There are only two areas in my life that I have good taste – and I’m OK with that. One is music, and the other is food. I see both as cross cultural; that is, not only you can enjoy music and food from another culture, you can actually learn something about that culture by the experience of enjoying it. They are bridges. They bring people together and that warms the heart of this Anthropology major.
Early on in my blog, I took my kids all over town in a “Tasty Tuesday” series. It’s so important to me that they learn not to be afraid other tastes. We have so many food choices. Not just ‘good’ and ‘bad’; but year-round availability made possible by incredible logistics and shelf stabilizers. Traditional food can’t make use of this technology though; and since different food is grown in different seasons in different areas of the world; food is as varied as cultures.
I don’t know if this is true, but it occurred to me that if my children learned early on not to be afraid of someone’s food, that’s one step closer to not being afraid of that person. If they learn to have a well-rounded palate and the fortitude to try a new, freaky looking food, not only might they actually like it, they will see the world as a more interesting, accessible place where they are both comfortable, and respectful.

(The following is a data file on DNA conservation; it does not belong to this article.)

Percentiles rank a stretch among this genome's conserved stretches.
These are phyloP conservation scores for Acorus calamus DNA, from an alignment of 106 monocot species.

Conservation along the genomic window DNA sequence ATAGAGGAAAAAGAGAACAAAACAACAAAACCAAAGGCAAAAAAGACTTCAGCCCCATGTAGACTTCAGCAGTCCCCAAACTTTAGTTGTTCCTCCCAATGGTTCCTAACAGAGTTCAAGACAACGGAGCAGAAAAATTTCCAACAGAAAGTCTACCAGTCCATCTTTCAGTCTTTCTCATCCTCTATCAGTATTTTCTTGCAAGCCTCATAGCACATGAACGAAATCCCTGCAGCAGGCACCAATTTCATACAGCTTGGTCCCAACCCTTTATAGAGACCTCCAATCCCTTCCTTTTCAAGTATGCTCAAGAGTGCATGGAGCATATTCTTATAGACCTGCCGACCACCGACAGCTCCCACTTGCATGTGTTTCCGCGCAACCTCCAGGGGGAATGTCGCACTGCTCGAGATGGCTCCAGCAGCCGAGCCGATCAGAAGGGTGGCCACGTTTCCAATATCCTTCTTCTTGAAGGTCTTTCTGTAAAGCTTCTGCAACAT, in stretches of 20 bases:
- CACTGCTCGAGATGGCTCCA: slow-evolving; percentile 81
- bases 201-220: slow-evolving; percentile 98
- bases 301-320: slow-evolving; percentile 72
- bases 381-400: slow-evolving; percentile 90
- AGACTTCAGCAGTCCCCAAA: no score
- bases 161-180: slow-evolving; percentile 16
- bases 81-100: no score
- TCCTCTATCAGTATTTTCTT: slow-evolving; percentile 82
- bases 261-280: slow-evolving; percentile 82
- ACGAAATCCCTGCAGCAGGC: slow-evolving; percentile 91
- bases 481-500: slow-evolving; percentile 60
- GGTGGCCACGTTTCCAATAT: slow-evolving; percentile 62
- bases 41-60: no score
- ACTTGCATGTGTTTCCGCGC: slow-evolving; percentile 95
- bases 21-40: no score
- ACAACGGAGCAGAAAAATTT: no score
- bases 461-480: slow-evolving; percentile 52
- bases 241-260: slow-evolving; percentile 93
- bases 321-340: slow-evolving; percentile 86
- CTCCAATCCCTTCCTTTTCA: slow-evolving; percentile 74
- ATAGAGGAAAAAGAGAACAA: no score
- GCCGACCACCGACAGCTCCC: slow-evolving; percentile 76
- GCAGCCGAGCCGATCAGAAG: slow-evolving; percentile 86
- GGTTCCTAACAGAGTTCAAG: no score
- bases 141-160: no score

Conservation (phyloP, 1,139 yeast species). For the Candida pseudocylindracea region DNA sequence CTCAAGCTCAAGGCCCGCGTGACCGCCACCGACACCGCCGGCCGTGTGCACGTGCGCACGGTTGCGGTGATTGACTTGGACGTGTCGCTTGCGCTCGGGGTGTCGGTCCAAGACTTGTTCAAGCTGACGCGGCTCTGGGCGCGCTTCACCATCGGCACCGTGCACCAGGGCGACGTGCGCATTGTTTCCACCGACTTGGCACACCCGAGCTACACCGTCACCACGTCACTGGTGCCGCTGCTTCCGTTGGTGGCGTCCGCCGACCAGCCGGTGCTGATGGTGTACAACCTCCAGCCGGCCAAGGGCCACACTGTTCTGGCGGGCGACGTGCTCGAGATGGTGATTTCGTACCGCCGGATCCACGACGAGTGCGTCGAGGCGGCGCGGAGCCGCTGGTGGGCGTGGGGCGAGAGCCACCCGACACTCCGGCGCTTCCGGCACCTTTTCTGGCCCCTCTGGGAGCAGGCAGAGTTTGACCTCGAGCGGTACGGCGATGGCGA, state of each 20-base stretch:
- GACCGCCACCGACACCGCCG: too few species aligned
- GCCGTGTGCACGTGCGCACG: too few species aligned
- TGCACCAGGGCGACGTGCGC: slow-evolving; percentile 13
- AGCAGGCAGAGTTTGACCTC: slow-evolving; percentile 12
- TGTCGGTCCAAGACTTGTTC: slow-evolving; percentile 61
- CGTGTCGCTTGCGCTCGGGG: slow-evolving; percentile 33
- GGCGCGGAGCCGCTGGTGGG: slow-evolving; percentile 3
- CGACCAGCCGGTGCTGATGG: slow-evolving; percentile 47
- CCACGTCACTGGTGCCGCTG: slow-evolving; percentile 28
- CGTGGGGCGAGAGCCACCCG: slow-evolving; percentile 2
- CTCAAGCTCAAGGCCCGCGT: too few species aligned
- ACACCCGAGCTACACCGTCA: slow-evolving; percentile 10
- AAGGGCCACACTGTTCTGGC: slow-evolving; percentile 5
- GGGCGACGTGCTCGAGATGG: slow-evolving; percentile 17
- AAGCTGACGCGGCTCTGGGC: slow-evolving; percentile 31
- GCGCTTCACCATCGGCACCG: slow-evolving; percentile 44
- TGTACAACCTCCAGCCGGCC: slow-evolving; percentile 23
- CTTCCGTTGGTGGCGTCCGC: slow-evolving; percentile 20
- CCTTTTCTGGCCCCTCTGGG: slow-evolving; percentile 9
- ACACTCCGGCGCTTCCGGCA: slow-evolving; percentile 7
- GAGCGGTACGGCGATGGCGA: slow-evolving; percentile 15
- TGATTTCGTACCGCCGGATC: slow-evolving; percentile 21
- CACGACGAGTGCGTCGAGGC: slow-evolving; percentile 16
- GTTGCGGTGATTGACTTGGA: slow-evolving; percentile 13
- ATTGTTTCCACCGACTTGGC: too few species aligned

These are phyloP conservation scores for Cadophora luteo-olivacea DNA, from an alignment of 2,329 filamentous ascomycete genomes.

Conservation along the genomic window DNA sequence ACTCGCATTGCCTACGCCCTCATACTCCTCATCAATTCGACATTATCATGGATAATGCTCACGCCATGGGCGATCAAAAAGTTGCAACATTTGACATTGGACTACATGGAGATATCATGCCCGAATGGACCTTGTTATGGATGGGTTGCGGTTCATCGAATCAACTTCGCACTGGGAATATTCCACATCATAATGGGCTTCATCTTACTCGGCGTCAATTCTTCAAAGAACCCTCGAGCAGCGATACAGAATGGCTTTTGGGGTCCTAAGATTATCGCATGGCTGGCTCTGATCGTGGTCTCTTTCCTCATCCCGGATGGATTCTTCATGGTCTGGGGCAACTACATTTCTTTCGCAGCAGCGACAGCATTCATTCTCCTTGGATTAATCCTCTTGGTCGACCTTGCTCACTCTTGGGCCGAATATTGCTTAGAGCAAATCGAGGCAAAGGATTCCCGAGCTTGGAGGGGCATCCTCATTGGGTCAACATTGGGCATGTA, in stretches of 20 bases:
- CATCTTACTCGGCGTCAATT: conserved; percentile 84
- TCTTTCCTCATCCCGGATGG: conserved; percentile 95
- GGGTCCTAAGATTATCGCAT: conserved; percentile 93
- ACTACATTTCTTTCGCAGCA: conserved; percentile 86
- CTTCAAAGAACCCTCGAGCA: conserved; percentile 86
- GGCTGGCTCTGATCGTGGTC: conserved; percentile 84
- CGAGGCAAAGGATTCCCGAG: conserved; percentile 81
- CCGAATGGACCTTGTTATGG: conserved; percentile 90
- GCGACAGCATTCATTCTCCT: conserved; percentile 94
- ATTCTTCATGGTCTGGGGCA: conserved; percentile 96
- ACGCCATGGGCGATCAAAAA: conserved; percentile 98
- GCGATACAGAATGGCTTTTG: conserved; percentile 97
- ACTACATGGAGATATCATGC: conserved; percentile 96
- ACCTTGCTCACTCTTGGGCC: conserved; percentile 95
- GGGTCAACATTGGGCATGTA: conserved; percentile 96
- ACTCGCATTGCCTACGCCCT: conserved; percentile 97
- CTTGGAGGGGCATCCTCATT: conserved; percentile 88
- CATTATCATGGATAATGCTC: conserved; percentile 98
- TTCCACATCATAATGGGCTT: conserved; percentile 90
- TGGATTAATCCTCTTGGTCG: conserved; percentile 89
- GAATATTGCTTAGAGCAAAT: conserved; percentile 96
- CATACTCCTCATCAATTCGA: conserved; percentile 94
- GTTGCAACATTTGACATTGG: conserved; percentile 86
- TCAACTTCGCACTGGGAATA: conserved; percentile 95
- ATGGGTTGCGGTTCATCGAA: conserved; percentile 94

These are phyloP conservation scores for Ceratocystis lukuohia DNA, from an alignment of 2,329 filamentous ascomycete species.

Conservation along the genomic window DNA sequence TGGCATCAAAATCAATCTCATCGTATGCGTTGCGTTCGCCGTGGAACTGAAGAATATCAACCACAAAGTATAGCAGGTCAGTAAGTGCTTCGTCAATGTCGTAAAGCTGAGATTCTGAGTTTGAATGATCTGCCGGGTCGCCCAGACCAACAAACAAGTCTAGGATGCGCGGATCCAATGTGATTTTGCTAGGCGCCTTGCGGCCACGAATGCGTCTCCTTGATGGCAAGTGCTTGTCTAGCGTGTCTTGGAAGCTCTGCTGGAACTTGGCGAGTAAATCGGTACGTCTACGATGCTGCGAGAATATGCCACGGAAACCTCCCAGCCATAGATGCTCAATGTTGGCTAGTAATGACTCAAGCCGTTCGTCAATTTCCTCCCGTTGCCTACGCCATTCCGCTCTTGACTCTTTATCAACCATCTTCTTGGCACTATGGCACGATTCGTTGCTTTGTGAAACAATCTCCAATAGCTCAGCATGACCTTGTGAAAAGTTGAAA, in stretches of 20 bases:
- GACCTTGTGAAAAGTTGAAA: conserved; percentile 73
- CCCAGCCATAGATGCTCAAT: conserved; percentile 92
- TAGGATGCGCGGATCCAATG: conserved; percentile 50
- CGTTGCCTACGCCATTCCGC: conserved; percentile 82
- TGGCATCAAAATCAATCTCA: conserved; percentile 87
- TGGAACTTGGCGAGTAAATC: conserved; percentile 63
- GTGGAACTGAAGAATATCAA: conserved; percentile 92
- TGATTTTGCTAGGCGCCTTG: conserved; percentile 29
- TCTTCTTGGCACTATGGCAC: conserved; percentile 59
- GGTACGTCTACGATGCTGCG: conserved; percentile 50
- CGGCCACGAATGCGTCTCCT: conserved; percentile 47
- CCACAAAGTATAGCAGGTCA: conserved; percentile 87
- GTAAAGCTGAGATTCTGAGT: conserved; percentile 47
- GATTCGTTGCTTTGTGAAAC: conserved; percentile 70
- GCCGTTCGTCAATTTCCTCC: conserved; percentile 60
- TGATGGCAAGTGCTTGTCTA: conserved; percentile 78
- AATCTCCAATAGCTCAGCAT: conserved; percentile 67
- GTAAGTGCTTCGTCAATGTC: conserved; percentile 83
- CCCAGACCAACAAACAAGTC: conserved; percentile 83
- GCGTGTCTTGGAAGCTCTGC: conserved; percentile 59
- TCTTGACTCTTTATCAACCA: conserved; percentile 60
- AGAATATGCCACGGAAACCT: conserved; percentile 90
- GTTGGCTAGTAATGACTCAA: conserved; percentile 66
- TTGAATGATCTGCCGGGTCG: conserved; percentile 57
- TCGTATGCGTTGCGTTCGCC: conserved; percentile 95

I really want, as Michael Pollan says, to “eat real food, not too much, mostly plants”. So simple; but so difficult. Food technology affords so many choices. But the technology and subsidy policies that make cheap and readily available food-like substances will not sustain a human body. I have been trying with all my might to nourish my children, and to teach them to be unafraid of real food whether it is familiar to their culture or not.
There is no end to the information available about what to eat. It’s overwhelming and for some people, consuming. I thought this article Is Food a New Religion and was just sad. I see food as a connector. This article made me really see that some people see food as a divider – the same way some supposedly religious people can be the most hurtful, judgemental people you’ll ever meet.
Eating ‘real food, not too much and mostly plants’ is not only a way to experience other cultures though, it is also a way to care for the one thing we all share – the Earth. Not only do we share it with each other, we share it with future generations and owe it to them not to destroy all of the resources they need to produce food for themselves. The coal mine accident this week has been a gruesome reminder of what the ‘cost’ of cheap food can really be. It takes a lot of fossil fuels to produce, transport, and package food the way most of us (myself included) eat most of our food today. Eating real food can connect us, with other people and with our great great grandchildren. Teach your children well.
This post was submitted for “The Food & Faith Challenge” on The Local Cook.